Category Archives: Financial
Lincoln City Supporters Trust is the subject of a legal action from Gold Member Michael Foley, forced to issue a claim for breach of contract following the non-delivery of shares in Lincoln City Football Club.
The statement from O’Neill Patient Solicitors LLP is as follows.
FOLEY ISSUES BREACH OF CONTRACT CLAIM AGAINST LINCOLN CITY SUPPORTERS TRUST
Mr. Michael Foley will today issue a claim for breach of contract against Lincoln City Supporters Society Limited (the Trust). The claim concerns the non-delivery of shares in Lincoln City Football Club (the Club) to which Mr. Foley is entitled as a fully paid-up Gold Member of the Trust.
Solicitors acting for Mr. Foley, a former Associate Director of the Club, have also referred the matter to Lincolnshire police as part of their ongoing investigation into the financial affairs of the Trust.
No further statement will be issued at this time.
Date 6 January 2014
Alfreton Town, Welling United, Tamworth, Woking, Southport FC, Nuneaton Town, Tamworth, Braintree, Dartford FC and Hyde FC are all considered part time. Yet with three training sessions a week they could be labelled as what Lincoln manager Gary Simpson has recently described as part-time in disguise.
Perhaps this is why Lincoln struggles to beat sides who have superior budgets and look to raise their game in order to gain the scalp of a big team. The real issue and reality check for Lincoln fans, is that the club is anything but a big team when it comes to the playing budget. The forecast budget is still less than that enjoyed by David Holdsworth last season, this, despite better than expected season ticket sales, higher admission prices due to the closing of the home end and better average crowds than last season.
After an interminable half decade of misery and decline, the team finds itself mid-table yet we are failing to play the dream football that fans wish to see. At £18 for an adult they do have a point, but the economic reality and real issue is the competition from the 23 other Conference clubs that the Imps are struggling to match. They show ambition, they inspire, while a club with the potential of Lincoln, does anything but shrouded behind non disclosure agreements that frustrate fans and keep them in the dark. Who would like answers on the Stadium, the recent supporter director elections etc etc etc? What about a fans forum and not one that shortens a Trust or club AGM?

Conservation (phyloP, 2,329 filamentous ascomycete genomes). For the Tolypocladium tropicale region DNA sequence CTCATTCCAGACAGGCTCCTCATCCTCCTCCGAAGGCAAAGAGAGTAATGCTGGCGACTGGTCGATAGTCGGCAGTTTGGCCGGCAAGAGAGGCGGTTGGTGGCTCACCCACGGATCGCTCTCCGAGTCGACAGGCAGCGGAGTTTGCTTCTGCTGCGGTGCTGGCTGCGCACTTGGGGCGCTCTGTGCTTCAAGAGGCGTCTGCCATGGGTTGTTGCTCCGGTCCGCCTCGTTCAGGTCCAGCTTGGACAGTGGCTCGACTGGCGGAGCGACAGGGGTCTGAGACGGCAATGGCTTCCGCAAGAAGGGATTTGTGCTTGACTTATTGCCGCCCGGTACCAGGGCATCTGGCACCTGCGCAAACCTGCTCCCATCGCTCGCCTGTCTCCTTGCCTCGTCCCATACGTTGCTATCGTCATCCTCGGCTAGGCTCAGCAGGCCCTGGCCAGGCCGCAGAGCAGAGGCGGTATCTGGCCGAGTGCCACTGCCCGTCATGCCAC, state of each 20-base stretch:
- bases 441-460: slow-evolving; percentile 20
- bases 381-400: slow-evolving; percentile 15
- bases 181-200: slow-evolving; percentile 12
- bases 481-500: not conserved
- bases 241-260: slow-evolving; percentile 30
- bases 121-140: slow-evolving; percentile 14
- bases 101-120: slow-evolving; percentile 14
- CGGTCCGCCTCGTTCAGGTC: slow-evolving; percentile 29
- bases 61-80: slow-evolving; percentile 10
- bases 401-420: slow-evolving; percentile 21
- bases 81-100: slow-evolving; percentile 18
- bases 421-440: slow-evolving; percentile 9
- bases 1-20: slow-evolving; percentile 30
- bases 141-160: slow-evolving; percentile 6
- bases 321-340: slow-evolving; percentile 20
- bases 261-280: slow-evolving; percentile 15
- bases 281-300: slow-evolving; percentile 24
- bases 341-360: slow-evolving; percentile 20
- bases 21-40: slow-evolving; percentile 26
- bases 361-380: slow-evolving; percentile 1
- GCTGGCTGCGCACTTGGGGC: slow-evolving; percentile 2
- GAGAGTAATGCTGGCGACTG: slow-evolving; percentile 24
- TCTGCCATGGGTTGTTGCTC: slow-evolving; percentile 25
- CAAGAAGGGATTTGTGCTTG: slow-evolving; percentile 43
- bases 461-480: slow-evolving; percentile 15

But back to money, the route of all evil it would appear. Lincoln and Macclesfield have the lowest full-time budgets in the Skrill Premier League, dwarfed by Luton, Forest Green, Grimsby, Wrexham, Cambridge, Kidderminster and Gateshead. But these disguised part-time sides are also outspending the club thanks to rich benefactors and commercial deals that allow them to punch above their financial weight. While geographically challenged Lincoln cannot afford more than 5 overnight stays, Salisbury identified and funded the 15 they face before a ball was kicked in earnest.
When we look at the performance on the pitch of Alfreton, Salisbury and Welling, they are doing so because they have the ability to fund better loans and can pay wages in excess of ours. Lincoln have an average of £350 per week, but many of our part-time competitors can easily offer far more – sometimes double – our highest earners. Surely everyone realises consistency costs and that you get what you can ultimately pay for on the creative and goals front, which is the lifeblood of the sport.
Alfreton, Welling, Woking and Tamworth all have bigger playing budgets than Lincoln despite our gates. Southport and even Nuneaton are certainly on a par with the Imps, but able to pay money and get loans that are out of our reach. Only Hyde, Braintree, Dartford and Macclesfield have an inferior budget to Lincoln, but their geography is less challenging when it comes to attracting talent.
We cannot really do anything about it any more either, the dye is cast. The Trust historically appear in fans eyes to be anything but a critical friend, despite the two long-term gold member and supporter director reigns on the board of the club. The 1 million shares have gone to the Holding Company and even the current supporter Director is now a business partner of one of the board members on the Holding company, suggesting a cosy closed shot relationship remains. All we can do is keep faith it appears and be thankful the club is still in business even if it had to give away the fans crown jewels to sustain itself without any long-term guarantees. Not that we had a vote on it of course – this at of all clubs, the one Supporters direct once saw as the model community club.
Please note we have omitted the actual figures for each club for legal reasons, alas, as our regular readers are aware, STMI does not have the legal backing to publish the full truth as bigger publications would.
Doncaster Rovers, Scunthorpe United and Hull City used to be League rivals to Lincoln City but all have dared to dream while we have been happy with a lot in life that sees us drop from the League with apparently no real ambition to return. When are we likely to play Donny, The Tigers or The Iron in the League again? It hurts almost as much as the death by a thousand cuts our club is enduring.
thanks for reading Neil Gentleman-Hobbs.